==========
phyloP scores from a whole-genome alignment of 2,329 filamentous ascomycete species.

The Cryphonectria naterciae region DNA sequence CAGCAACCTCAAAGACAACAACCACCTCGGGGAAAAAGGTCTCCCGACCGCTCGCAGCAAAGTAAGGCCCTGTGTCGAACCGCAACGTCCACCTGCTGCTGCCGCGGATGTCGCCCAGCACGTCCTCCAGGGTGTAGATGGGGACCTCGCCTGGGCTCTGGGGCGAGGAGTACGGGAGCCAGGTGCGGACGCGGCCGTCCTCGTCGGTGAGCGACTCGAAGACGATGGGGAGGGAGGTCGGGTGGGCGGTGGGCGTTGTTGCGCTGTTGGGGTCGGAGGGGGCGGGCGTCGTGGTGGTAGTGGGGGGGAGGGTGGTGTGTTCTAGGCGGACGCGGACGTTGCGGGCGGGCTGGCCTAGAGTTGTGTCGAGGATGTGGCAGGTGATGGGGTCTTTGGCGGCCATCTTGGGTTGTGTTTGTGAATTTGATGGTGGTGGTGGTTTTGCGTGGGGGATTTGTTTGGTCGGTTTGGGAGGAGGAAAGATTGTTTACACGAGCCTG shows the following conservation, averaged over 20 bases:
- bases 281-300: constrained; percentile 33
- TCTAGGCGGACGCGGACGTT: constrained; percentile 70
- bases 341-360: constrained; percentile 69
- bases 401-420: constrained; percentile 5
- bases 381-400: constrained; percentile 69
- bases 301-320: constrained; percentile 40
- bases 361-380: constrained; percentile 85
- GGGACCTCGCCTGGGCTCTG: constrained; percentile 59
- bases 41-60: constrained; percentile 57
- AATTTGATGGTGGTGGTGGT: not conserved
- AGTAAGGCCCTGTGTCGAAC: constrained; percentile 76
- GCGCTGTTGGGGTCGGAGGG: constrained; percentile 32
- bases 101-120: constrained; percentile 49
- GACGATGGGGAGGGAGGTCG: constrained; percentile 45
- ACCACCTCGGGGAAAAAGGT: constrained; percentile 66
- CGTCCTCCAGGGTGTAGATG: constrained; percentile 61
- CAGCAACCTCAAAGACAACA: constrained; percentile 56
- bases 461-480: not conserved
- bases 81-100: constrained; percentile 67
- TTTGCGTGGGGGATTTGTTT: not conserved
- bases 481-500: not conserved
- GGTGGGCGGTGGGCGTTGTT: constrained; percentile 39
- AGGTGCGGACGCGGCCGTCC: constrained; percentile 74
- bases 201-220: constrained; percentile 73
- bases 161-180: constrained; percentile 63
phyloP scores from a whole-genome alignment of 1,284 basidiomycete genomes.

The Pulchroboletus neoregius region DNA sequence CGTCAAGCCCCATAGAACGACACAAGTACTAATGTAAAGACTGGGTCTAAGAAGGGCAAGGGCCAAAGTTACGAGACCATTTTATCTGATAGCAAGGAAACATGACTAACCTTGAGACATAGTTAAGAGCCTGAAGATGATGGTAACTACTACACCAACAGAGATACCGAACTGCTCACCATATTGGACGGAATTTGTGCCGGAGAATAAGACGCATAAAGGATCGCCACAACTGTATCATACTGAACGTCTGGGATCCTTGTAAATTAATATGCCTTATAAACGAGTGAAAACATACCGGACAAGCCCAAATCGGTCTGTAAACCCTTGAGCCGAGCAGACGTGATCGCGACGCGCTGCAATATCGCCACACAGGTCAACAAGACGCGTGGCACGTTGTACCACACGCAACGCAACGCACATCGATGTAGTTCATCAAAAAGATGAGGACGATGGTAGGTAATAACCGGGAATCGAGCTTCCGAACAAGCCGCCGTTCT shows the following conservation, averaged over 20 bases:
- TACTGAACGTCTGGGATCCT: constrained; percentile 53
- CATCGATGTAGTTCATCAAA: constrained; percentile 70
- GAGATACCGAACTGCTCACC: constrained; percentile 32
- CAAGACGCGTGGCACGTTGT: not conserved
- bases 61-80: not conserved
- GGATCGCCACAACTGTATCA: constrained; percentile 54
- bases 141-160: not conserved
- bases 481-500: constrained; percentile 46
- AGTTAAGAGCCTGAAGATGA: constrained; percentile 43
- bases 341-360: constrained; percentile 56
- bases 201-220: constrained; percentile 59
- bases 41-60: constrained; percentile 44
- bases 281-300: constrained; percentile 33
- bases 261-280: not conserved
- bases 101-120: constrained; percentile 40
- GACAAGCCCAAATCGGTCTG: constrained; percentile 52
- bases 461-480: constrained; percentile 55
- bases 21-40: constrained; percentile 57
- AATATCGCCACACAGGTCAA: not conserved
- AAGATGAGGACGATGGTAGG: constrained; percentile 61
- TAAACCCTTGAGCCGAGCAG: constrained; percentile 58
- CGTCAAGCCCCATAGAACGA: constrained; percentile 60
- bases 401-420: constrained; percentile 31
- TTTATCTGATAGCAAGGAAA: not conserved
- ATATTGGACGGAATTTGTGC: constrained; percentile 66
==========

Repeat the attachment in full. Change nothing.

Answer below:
phyloP scores from a whole-genome alignment of 2,329 filamentous ascomycete species.

The Cryphonectria naterciae region DNA sequence CAGCAACCTCAAAGACAACAACCACCTCGGGGAAAAAGGTCTCCCGACCGCTCGCAGCAAAGTAAGGCCCTGTGTCGAACCGCAACGTCCACCTGCTGCTGCCGCGGATGTCGCCCAGCACGTCCTCCAGGGTGTAGATGGGGACCTCGCCTGGGCTCTGGGGCGAGGAGTACGGGAGCCAGGTGCGGACGCGGCCGTCCTCGTCGGTGAGCGACTCGAAGACGATGGGGAGGGAGGTCGGGTGGGCGGTGGGCGTTGTTGCGCTGTTGGGGTCGGAGGGGGCGGGCGTCGTGGTGGTAGTGGGGGGGAGGGTGGTGTGTTCTAGGCGGACGCGGACGTTGCGGGCGGGCTGGCCTAGAGTTGTGTCGAGGATGTGGCAGGTGATGGGGTCTTTGGCGGCCATCTTGGGTTGTGTTTGTGAATTTGATGGTGGTGGTGGTTTTGCGTGGGGGATTTGTTTGGTCGGTTTGGGAGGAGGAAAGATTGTTTACACGAGCCTG shows the following conservation, averaged over 20 bases:
- bases 281-300: constrained; percentile 33
- TCTAGGCGGACGCGGACGTT: constrained; percentile 70
- bases 341-360: constrained; percentile 69
- bases 401-420: constrained; percentile 5
- bases 381-400: constrained; percentile 69
- bases 301-320: constrained; percentile 40
- bases 361-380: constrained; percentile 85
- GGGACCTCGCCTGGGCTCTG: constrained; percentile 59
- bases 41-60: constrained; percentile 57
- AATTTGATGGTGGTGGTGGT: not conserved
- AGTAAGGCCCTGTGTCGAAC: constrained; percentile 76
- GCGCTGTTGGGGTCGGAGGG: constrained; percentile 32
- bases 101-120: constrained; percentile 49
- GACGATGGGGAGGGAGGTCG: constrained; percentile 45
- ACCACCTCGGGGAAAAAGGT: constrained; percentile 66
- CGTCCTCCAGGGTGTAGATG: constrained; percentile 61
- CAGCAACCTCAAAGACAACA: constrained; percentile 56
- bases 461-480: not conserved
- bases 81-100: constrained; percentile 67
- TTTGCGTGGGGGATTTGTTT: not conserved
- bases 481-500: not conserved
- GGTGGGCGGTGGGCGTTGTT: constrained; percentile 39
- AGGTGCGGACGCGGCCGTCC: constrained; percentile 74
- bases 201-220: constrained; percentile 73
- bases 161-180: constrained; percentile 63
phyloP scores from a whole-genome alignment of 1,284 basidiomycete genomes.

The Pulchroboletus neoregius region DNA sequence CGTCAAGCCCCATAGAACGACACAAGTACTAATGTAAAGACTGGGTCTAAGAAGGGCAAGGGCCAAAGTTACGAGACCATTTTATCTGATAGCAAGGAAACATGACTAACCTTGAGACATAGTTAAGAGCCTGAAGATGATGGTAACTACTACACCAACAGAGATACCGAACTGCTCACCATATTGGACGGAATTTGTGCCGGAGAATAAGACGCATAAAGGATCGCCACAACTGTATCATACTGAACGTCTGGGATCCTTGTAAATTAATATGCCTTATAAACGAGTGAAAACATACCGGACAAGCCCAAATCGGTCTGTAAACCCTTGAGCCGAGCAGACGTGATCGCGACGCGCTGCAATATCGCCACACAGGTCAACAAGACGCGTGGCACGTTGTACCACACGCAACGCAACGCACATCGATGTAGTTCATCAAAAAGATGAGGACGATGGTAGGTAATAACCGGGAATCGAGCTTCCGAACAAGCCGCCGTTCT shows the following conservation, averaged over 20 bases:
- TACTGAACGTCTGGGATCCT: constrained; percentile 53
- CATCGATGTAGTTCATCAAA: constrained; percentile 70
- GAGATACCGAACTGCTCACC: constrained; percentile 32
- CAAGACGCGTGGCACGTTGT: not conserved
- bases 61-80: not conserved
- GGATCGCCACAACTGTATCA: constrained; percentile 54
- bases 141-160: not conserved
- bases 481-500: constrained; percentile 46
- AGTTAAGAGCCTGAAGATGA: constrained; percentile 43
- bases 341-360: constrained; percentile 56
- bases 201-220: constrained; percentile 59
- bases 41-60: constrained; percentile 44
- bases 281-300: constrained; percentile 33
- bases 261-280: not conserved
- bases 101-120: constrained; percentile 40
- GACAAGCCCAAATCGGTCTG: constrained; percentile 52
- bases 461-480: constrained; percentile 55
- bases 21-40: constrained; percentile 57
- AATATCGCCACACAGGTCAA: not conserved
- AAGATGAGGACGATGGTAGG: constrained; percentile 61
- TAAACCCTTGAGCCGAGCAG: constrained; percentile 58
- CGTCAAGCCCCATAGAACGA: constrained; percentile 60
- bases 401-420: constrained; percentile 31
- TTTATCTGATAGCAAGGAAA: not conserved
- ATATTGGACGGAATTTGTGC: constrained; percentile 66